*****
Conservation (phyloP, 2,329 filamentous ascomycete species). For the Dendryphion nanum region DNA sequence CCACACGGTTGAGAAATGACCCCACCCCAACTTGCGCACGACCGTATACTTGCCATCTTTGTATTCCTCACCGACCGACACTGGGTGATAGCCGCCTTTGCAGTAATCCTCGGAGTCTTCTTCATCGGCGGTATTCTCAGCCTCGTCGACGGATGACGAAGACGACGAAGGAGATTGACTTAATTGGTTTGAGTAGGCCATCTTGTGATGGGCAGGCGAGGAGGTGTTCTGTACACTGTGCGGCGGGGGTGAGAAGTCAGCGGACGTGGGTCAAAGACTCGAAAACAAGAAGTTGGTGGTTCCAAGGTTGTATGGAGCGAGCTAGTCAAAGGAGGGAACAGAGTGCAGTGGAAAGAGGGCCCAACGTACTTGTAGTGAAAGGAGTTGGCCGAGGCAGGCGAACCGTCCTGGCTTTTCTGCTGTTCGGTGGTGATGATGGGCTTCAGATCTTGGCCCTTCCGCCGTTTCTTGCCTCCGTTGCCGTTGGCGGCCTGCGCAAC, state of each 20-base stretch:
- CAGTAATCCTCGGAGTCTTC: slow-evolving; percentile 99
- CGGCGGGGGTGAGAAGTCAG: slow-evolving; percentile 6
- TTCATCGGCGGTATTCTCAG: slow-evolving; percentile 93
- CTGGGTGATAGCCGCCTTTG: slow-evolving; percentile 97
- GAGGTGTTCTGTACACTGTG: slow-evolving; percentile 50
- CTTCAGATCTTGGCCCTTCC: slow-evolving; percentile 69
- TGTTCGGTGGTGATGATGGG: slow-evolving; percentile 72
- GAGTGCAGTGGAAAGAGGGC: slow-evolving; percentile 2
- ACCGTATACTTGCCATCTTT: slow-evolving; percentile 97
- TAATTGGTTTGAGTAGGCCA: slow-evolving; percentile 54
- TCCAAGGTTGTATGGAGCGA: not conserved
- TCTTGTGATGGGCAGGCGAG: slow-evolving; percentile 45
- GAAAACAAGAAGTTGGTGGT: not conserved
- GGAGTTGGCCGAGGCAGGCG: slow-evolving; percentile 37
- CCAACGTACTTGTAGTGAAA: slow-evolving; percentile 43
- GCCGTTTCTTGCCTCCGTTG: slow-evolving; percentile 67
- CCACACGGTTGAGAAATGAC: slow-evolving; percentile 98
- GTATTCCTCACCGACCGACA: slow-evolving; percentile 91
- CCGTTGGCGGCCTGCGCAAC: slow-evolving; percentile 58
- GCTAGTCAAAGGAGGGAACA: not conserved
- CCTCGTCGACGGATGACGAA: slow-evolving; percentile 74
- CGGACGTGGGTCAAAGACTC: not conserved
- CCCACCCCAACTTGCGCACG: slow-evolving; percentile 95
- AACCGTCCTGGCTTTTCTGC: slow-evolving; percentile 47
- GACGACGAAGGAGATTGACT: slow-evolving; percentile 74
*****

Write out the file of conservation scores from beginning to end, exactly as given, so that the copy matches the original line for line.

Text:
Conservation (phyloP, 2,329 filamentous ascomycete species). For the Dendryphion nanum region DNA sequence CCACACGGTTGAGAAATGACCCCACCCCAACTTGCGCACGACCGTATACTTGCCATCTTTGTATTCCTCACCGACCGACACTGGGTGATAGCCGCCTTTGCAGTAATCCTCGGAGTCTTCTTCATCGGCGGTATTCTCAGCCTCGTCGACGGATGACGAAGACGACGAAGGAGATTGACTTAATTGGTTTGAGTAGGCCATCTTGTGATGGGCAGGCGAGGAGGTGTTCTGTACACTGTGCGGCGGGGGTGAGAAGTCAGCGGACGTGGGTCAAAGACTCGAAAACAAGAAGTTGGTGGTTCCAAGGTTGTATGGAGCGAGCTAGTCAAAGGAGGGAACAGAGTGCAGTGGAAAGAGGGCCCAACGTACTTGTAGTGAAAGGAGTTGGCCGAGGCAGGCGAACCGTCCTGGCTTTTCTGCTGTTCGGTGGTGATGATGGGCTTCAGATCTTGGCCCTTCCGCCGTTTCTTGCCTCCGTTGCCGTTGGCGGCCTGCGCAAC, state of each 20-base stretch:
- CAGTAATCCTCGGAGTCTTC: slow-evolving; percentile 99
- CGGCGGGGGTGAGAAGTCAG: slow-evolving; percentile 6
- TTCATCGGCGGTATTCTCAG: slow-evolving; percentile 93
- CTGGGTGATAGCCGCCTTTG: slow-evolving; percentile 97
- GAGGTGTTCTGTACACTGTG: slow-evolving; percentile 50
- CTTCAGATCTTGGCCCTTCC: slow-evolving; percentile 69
- TGTTCGGTGGTGATGATGGG: slow-evolving; percentile 72
- GAGTGCAGTGGAAAGAGGGC: slow-evolving; percentile 2
- ACCGTATACTTGCCATCTTT: slow-evolving; percentile 97
- TAATTGGTTTGAGTAGGCCA: slow-evolving; percentile 54
- TCCAAGGTTGTATGGAGCGA: not conserved
- TCTTGTGATGGGCAGGCGAG: slow-evolving; percentile 45
- GAAAACAAGAAGTTGGTGGT: not conserved
- GGAGTTGGCCGAGGCAGGCG: slow-evolving; percentile 37
- CCAACGTACTTGTAGTGAAA: slow-evolving; percentile 43
- GCCGTTTCTTGCCTCCGTTG: slow-evolving; percentile 67
- CCACACGGTTGAGAAATGAC: slow-evolving; percentile 98
- GTATTCCTCACCGACCGACA: slow-evolving; percentile 91
- CCGTTGGCGGCCTGCGCAAC: slow-evolving; percentile 58
- GCTAGTCAAAGGAGGGAACA: not conserved
- CCTCGTCGACGGATGACGAA: slow-evolving; percentile 74
- CGGACGTGGGTCAAAGACTC: not conserved
- CCCACCCCAACTTGCGCACG: slow-evolving; percentile 95
- AACCGTCCTGGCTTTTCTGC: slow-evolving; percentile 47
- GACGACGAAGGAGATTGACT: slow-evolving; percentile 74